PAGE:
What Kohli’s Test Captaincy Meant for India
The Rigveda describes the emergence of Virata, the cosmic colossus from which everything has been manifested. This constellation of gigantic qualities was well reflected in the captaincy of Virat Kohli, despite the series loss in South Africa that has book-ended his reign. In victory and in defeat, Kaptaan Kohli was a blockbuster. His single-minded intensity took India from a dismal seventh in the rankings to the first place in the world. In contrast to his predecessor, he was straightforward regarding his desire to excel in the game's longest and oldest format. Kohli's premium on Test cricket, coupled with his theory of aggression and fearless intent, permeated the philosophy of his team and his country. His give-it-back attitude reflected India's changing priorities, and gave its youth a figurehead after which they could model their own vast ambitions.
A material accounting of the Kohli era undergirds the point. While others had their home fortresses, Kohli's India became an impregnable arena for visiting teams. In the 11 series between 2015 and 2021, visitors were ground to dust across the length of the country. Kohli will end his Test captaincy having never lost a home series. Opposition drubbings have become so regular that fans take India's enviable home record for granted.
Kohli's decoration as India's best Test captain is owed to his revolutionary approach to overseas series. Three features of his tenure stand out: consistently selecting five bowlers, enforcing a culture of team fitness, and the flourishing of express pace. With Kohli leading from the front, India became fitter, fiercer, and mentally tougher than nearly every other national side in the past seven years. This cricketing architecture led to victories in Sri Lanka and the West Indies, and culminated in epochal series wins in Australia in 2019 and 2021.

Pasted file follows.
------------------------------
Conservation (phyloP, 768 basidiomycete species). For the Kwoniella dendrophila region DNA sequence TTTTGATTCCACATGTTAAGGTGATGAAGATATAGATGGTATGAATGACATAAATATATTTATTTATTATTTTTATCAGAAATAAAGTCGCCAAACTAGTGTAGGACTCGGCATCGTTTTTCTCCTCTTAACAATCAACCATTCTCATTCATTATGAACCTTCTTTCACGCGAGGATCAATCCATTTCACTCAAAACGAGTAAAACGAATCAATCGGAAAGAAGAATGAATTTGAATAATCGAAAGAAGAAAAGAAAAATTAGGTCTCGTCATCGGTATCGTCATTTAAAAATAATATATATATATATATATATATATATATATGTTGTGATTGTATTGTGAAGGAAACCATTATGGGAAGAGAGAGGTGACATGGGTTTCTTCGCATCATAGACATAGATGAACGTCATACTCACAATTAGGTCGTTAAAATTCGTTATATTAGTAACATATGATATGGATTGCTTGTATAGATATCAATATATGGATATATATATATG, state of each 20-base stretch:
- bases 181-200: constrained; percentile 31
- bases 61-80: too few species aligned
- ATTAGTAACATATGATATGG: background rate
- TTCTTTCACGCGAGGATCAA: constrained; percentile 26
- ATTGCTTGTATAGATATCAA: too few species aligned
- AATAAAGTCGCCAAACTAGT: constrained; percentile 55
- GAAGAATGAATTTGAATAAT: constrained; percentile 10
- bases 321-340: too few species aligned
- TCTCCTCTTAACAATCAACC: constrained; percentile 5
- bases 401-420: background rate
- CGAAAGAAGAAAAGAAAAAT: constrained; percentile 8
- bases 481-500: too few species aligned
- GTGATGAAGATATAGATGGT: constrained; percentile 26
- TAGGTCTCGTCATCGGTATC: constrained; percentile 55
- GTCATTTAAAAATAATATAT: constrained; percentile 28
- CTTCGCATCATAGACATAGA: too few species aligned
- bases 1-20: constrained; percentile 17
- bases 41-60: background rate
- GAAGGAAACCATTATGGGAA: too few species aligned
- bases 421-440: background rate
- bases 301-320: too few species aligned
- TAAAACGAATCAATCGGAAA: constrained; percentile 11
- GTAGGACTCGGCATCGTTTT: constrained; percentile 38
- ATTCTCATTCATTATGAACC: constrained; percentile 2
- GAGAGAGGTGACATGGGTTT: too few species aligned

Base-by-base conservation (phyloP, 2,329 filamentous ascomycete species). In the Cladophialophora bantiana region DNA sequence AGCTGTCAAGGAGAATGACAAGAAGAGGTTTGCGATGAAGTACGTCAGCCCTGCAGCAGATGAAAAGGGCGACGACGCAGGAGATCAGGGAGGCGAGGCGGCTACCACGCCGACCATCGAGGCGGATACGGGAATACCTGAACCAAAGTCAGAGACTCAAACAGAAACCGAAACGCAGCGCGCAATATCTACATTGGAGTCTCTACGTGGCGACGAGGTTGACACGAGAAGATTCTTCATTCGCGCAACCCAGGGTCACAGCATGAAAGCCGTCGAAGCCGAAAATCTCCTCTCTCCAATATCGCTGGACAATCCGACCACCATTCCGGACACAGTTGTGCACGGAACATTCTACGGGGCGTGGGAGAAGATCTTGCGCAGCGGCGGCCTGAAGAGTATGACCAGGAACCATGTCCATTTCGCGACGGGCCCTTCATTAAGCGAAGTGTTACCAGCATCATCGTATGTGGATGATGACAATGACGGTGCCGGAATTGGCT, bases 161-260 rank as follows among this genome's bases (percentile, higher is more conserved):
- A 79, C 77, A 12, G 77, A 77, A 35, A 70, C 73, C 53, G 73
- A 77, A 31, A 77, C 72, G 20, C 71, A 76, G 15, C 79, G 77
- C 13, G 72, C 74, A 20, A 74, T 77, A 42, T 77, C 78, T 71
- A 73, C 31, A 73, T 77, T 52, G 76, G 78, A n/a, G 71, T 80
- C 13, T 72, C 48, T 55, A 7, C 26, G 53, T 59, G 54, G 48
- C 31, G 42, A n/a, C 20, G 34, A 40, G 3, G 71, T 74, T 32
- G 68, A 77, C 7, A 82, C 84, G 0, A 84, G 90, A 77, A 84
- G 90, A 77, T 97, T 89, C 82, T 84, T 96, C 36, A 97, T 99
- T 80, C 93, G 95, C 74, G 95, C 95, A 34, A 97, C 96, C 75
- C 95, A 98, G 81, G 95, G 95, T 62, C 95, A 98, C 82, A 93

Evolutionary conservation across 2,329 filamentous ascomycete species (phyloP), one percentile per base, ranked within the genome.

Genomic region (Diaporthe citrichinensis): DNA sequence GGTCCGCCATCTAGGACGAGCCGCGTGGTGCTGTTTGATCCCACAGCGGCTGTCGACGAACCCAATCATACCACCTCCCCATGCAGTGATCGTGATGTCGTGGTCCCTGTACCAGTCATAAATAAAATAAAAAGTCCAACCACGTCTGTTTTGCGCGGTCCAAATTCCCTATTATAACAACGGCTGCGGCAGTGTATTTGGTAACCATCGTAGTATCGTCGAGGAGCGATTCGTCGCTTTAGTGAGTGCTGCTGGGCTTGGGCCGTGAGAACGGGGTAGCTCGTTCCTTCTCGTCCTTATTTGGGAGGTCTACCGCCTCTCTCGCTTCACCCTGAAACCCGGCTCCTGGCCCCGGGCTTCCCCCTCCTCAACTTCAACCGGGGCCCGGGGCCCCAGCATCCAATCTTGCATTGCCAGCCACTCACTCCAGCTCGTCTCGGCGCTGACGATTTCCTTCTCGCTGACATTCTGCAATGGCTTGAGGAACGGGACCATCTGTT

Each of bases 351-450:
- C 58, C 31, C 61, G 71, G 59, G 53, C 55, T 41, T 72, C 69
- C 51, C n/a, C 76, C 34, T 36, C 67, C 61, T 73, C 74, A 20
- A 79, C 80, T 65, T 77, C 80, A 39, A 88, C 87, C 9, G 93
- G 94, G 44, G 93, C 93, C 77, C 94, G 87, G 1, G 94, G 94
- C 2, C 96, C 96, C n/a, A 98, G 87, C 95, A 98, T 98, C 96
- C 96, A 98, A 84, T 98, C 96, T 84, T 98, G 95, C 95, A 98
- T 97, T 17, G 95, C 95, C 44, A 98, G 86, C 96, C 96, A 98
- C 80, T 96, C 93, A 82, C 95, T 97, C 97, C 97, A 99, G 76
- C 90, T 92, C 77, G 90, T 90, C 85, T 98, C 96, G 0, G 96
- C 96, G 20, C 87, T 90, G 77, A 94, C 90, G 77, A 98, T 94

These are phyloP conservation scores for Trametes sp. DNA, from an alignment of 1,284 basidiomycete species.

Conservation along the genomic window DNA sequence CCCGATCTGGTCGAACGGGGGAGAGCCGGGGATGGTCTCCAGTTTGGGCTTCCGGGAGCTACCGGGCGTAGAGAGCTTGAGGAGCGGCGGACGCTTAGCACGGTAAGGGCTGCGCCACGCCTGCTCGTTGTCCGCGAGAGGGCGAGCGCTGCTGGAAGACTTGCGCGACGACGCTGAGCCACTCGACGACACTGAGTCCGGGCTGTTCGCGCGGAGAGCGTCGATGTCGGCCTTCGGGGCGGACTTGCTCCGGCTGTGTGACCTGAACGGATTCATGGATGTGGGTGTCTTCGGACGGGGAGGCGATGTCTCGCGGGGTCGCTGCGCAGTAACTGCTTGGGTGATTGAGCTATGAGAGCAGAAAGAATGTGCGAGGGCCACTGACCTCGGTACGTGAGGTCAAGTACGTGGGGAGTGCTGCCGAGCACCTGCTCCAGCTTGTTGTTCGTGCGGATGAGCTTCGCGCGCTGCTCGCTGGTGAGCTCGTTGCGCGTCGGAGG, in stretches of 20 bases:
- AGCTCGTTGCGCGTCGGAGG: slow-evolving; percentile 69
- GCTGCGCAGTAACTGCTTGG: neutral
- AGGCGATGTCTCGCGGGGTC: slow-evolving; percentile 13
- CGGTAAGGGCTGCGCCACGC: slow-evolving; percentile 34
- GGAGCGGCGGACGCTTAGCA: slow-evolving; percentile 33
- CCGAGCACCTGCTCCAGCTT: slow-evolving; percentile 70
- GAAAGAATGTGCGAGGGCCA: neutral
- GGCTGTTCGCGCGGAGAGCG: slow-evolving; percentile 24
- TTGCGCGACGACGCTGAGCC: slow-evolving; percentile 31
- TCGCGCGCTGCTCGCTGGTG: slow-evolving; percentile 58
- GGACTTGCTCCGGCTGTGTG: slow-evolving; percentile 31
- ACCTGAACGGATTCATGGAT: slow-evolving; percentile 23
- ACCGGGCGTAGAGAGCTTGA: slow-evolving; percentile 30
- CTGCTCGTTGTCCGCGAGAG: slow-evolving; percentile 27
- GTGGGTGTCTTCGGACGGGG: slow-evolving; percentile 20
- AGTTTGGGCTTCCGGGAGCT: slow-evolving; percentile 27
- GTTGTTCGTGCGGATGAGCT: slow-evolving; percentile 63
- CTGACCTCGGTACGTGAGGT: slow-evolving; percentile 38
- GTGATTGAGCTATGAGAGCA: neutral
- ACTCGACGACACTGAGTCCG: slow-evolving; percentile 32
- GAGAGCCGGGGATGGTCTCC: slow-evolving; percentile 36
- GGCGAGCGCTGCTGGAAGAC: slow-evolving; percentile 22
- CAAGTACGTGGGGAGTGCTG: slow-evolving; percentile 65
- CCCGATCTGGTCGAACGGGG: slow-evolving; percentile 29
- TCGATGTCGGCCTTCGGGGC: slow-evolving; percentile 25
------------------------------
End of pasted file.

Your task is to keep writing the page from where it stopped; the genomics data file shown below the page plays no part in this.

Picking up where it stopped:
Virat realised early on that 20 wickets were needed for a Test match triumph. As a bowler's captain, he elevated the performance of his veteran pacers Sharma, Yadav, and Shami, while nurturing a crop of future stars in Bumrah, Siraj, and Thakur. Under Kohli, Indian bowlers have averaged 25.02 at a strike rate of 51.8, replete with 56 five-wicket hauls—far and away the best numbers from any Indian captain since 1990. Fans now look forward to watching the team field rather than bat, both in anticipation of Virat's electric antics and to watch the bowling attack operate in lethal tandem. Like Melville's Ahab, Captain Kohli was a fanatical huntsman in pursuit of the big kill. Few will be able to replicate his talents for bowler rotation or his natural strangle over a match in tense equipoise.
Kohli's ascendancy to the captaincy coincided with the coming-of-age of a generation of Indian fans, unburdened by the weight of past failures. In his first match as captain, twin centuries in Adelaide infused his calls for reinvention with the spectacle of brimstone and glory. He took Australia to the sword, giving birth to an India willing to risk losses for wins—one that would never again accept a draw in satisfaction. Kohli taught us to reject meekness and to celebrate dramatic passion for our work. Authenticity became the utmost virtue—it was better to play and lose in your genuine fashion, than to win in the way of another.
Through zealous fist pumps and the flash of his bat's blade, Kohli entreated India to fall in love again with Test cricket. Despite high praise, neither Kohli the man nor Kohli the captain were perfect creatures. For all his tactical acumen on the field, blind selection blunders over the years cost India winnable matches overseas. His persona garnered him incessant critics too, especially when the runs stopped flowing. Older Indians found him arrogant and non-deferential, with his trimmed beard and tribal tattoos. He was outspoken and was eventually outmanoeuvred by BCCI boardroom politics, leading to his captaincy ouster in all three formats within the span of mere months.
Still, let's celebrate the maestro, and the man. He performed with unbridled enthusiasm, well cognisant of the thrills he elicited in his captive audience. Virat Kohli has been a true Delhiite: he swore freely, danced easily, and made fired-up, defiant belief his ultimate mantra. He was also loyal to his teammates, respectful of the opposition, and courageous in his duties as captain and a citizen. As he enters the pantheon alongside Graeme Smith, Ricky Ponting, Steve Waugh, and Clive Lloyd, long years will pass before Test cricket is blessed with another captain of the entertaining stature like Virat Kohli.
Anvesh Jain is a law student and cricket enthusiast based in Toronto, Canada.